The EU installed 15 GW of new wind power in 2022, according to industry association WindEurope, 36% more than the 11 GW installed in 2021.
The increase marks a significant acceleration in the rate of new installations. For the EU as a whole, installation rates have been fairly stable, averaging annually about 10 GW in the period 2013-2021, according to International Renewable Energy Agency data.
There was a marked contrast between the on- and offshore wind sectors. Around 90% of the new EU capacity was onshore, an increase of 57.3% over the 2013-2021 annual average. New offshore wind installations were up only 3.1% on the same basis.
By country, Germany, Sweden and Finland led in terms of new capacity installed, followed by Spain and France.
The increase was achieved despite significant challenges facing the wind industry last year. These included rising prices for key inputs and commodities and disruptions to trade flows, making it difficult to source some materials and components, according to WindEurope.
However, despite the increase, 15 GW still falls short of the levels needed to meet the EU’s climate and energy security targets. This is not because of a lack of viable projects, WindEurope says, but mainly because of slow permitting.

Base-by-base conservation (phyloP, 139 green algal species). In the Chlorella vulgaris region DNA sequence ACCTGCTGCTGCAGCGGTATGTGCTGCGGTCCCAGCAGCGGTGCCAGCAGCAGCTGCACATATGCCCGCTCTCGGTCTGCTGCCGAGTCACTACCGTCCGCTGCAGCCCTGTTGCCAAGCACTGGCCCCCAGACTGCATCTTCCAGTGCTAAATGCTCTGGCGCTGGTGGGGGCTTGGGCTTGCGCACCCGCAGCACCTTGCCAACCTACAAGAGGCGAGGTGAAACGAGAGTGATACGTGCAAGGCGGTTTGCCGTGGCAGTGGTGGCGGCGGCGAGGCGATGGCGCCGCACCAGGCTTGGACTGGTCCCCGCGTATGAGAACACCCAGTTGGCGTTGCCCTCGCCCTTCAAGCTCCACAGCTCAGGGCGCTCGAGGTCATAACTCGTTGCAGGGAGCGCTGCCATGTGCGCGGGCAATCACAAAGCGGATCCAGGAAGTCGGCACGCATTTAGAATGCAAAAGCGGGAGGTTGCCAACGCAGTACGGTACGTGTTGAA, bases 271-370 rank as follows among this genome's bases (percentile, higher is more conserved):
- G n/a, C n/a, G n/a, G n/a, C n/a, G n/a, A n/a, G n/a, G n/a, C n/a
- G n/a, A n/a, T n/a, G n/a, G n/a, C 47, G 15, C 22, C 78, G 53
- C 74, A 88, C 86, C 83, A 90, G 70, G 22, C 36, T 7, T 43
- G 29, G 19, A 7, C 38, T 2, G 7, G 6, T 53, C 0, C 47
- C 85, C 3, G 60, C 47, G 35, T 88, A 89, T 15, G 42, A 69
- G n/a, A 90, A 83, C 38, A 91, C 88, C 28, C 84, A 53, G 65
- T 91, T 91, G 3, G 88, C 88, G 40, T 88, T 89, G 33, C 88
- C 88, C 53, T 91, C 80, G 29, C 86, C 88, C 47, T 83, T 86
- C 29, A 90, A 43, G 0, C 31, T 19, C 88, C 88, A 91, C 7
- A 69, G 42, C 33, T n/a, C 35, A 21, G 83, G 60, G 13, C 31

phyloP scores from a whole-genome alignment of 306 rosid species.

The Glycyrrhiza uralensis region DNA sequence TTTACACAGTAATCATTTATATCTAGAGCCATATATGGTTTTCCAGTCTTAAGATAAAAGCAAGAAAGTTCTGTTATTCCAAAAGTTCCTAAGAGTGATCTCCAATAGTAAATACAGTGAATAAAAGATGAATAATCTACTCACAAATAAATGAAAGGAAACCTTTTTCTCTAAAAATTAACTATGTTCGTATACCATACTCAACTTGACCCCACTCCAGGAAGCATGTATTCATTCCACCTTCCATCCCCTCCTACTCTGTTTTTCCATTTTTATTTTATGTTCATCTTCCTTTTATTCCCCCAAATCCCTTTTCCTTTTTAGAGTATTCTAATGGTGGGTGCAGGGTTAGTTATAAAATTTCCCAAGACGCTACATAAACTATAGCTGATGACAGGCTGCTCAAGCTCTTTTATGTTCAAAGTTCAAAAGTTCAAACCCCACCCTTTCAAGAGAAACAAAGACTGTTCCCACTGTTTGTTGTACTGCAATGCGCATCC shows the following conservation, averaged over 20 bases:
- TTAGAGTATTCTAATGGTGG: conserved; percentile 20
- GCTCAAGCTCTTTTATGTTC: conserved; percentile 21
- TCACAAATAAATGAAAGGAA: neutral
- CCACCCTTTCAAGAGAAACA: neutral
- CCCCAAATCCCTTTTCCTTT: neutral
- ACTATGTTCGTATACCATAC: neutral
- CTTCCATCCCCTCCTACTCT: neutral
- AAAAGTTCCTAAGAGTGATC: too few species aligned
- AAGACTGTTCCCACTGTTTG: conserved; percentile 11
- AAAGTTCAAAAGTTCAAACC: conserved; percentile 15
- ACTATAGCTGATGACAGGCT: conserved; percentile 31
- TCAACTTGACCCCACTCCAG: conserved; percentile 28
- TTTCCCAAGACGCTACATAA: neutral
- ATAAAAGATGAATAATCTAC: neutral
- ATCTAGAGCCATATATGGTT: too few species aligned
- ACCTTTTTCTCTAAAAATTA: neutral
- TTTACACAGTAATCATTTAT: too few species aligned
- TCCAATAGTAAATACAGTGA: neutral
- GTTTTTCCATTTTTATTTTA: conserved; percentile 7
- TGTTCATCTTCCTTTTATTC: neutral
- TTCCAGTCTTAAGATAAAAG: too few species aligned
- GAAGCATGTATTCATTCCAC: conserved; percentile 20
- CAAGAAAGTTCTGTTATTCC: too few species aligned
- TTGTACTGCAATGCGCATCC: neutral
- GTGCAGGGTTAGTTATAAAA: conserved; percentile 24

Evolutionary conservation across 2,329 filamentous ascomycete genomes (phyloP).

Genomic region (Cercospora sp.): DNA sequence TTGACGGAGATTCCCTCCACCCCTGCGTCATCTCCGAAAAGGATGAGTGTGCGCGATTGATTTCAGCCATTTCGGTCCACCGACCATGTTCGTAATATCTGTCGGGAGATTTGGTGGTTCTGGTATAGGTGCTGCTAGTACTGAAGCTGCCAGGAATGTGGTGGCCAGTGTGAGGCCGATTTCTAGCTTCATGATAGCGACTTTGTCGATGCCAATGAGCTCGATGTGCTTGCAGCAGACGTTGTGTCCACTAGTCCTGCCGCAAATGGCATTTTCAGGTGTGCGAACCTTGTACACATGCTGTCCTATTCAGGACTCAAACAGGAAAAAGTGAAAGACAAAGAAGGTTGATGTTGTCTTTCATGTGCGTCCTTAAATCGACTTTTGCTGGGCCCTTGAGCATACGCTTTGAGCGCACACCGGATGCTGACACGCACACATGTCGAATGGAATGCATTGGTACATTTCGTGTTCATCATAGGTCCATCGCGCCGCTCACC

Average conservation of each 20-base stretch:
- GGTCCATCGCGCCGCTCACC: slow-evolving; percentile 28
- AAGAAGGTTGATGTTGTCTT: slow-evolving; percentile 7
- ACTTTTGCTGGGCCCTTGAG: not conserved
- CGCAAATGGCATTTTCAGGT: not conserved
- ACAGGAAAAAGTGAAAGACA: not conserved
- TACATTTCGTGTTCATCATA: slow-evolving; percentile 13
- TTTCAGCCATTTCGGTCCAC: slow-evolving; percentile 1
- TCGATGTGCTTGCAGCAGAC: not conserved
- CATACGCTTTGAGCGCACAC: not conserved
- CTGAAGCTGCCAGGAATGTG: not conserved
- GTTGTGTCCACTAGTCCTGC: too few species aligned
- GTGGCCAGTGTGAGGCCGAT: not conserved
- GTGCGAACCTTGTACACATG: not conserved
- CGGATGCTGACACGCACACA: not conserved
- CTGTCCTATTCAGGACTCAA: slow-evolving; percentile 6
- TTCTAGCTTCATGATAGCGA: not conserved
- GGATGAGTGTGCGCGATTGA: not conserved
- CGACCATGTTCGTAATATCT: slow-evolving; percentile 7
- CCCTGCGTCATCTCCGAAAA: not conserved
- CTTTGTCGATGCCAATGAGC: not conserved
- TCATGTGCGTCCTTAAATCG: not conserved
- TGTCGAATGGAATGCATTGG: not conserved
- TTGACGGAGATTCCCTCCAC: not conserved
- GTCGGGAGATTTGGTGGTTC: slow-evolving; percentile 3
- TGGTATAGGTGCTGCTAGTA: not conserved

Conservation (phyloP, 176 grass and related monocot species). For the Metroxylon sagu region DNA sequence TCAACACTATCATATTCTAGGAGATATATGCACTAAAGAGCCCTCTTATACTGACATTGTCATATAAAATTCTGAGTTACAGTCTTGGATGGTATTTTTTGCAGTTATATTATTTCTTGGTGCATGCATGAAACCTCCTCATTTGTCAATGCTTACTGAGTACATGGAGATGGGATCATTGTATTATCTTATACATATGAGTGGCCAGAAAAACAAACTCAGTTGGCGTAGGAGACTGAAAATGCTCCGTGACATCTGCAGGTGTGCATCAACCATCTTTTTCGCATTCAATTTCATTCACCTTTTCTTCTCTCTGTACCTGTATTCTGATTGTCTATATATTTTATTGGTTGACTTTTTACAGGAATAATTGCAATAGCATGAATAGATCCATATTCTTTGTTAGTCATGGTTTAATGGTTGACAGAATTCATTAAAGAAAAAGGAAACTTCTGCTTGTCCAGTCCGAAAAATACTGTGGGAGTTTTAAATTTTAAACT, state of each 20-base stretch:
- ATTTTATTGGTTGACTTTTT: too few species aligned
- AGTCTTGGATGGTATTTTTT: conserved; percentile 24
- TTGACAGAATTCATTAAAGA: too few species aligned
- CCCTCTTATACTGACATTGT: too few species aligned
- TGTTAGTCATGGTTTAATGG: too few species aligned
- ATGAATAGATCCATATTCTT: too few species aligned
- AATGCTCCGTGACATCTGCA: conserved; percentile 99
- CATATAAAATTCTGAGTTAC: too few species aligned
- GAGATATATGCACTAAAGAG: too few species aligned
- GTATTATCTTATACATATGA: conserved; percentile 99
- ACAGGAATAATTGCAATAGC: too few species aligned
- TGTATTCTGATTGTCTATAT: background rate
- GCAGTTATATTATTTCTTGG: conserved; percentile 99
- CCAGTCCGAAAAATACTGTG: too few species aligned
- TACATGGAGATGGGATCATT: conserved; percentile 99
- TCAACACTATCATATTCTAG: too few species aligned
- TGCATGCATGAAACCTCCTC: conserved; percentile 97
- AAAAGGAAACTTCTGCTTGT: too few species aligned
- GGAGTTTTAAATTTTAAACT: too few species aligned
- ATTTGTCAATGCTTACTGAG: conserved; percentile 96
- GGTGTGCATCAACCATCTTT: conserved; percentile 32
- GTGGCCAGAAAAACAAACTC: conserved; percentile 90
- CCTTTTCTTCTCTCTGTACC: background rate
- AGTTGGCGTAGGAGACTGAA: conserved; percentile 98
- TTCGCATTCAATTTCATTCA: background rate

The association estimates that, despite EU and member-state efforts to streamline processes, there is a massive 80 GW of wind projects bogged down in permitting across Europe.
In addition, almost all of the capacity installed last year was on greenfield sites, indicating that repowering rates across the EU are very low. Modern wind turbines are much larger and more efficient than those installed 15-20 years ago, which are now at the end of their lives.
WindEurope says that, on average, repowering triples wind farm output using one quarter fewer turbines. The lack of repowering therefore represents a significant missed opportunity.
Other issues are also impacting the outlook for new installations in the EU. Europe saw a number of auctions last year, in which little new capacity was awarded, owing to poor auction design, according to WindEurope.
In addition, debate over proposed reforms to the EU’s electricity market and emergency measures agreed last year, which allow EU member states to set their own rules, create market uncertainty, negatively impacting developers’ willingness to invest.
By the end of November last year, total planned new investments in the EU covered only 12 GW of new capacity, suggesting last year’s momentum will not be sustained, even though the EU’s climate and energy security targets demand higher levels of investment.
According to WindEurope, Europe must invest in its industrial base to deliver the clean and digital transitions. Not least to emulate the comprehensive policy support for green technologies offered in other parts of the world, such as the US Inflation Reduction Act. The EU, national Governments and the European Investment Bank (EIB) all have a role to play in supporting investments in new and upgraded wind energy production facilities.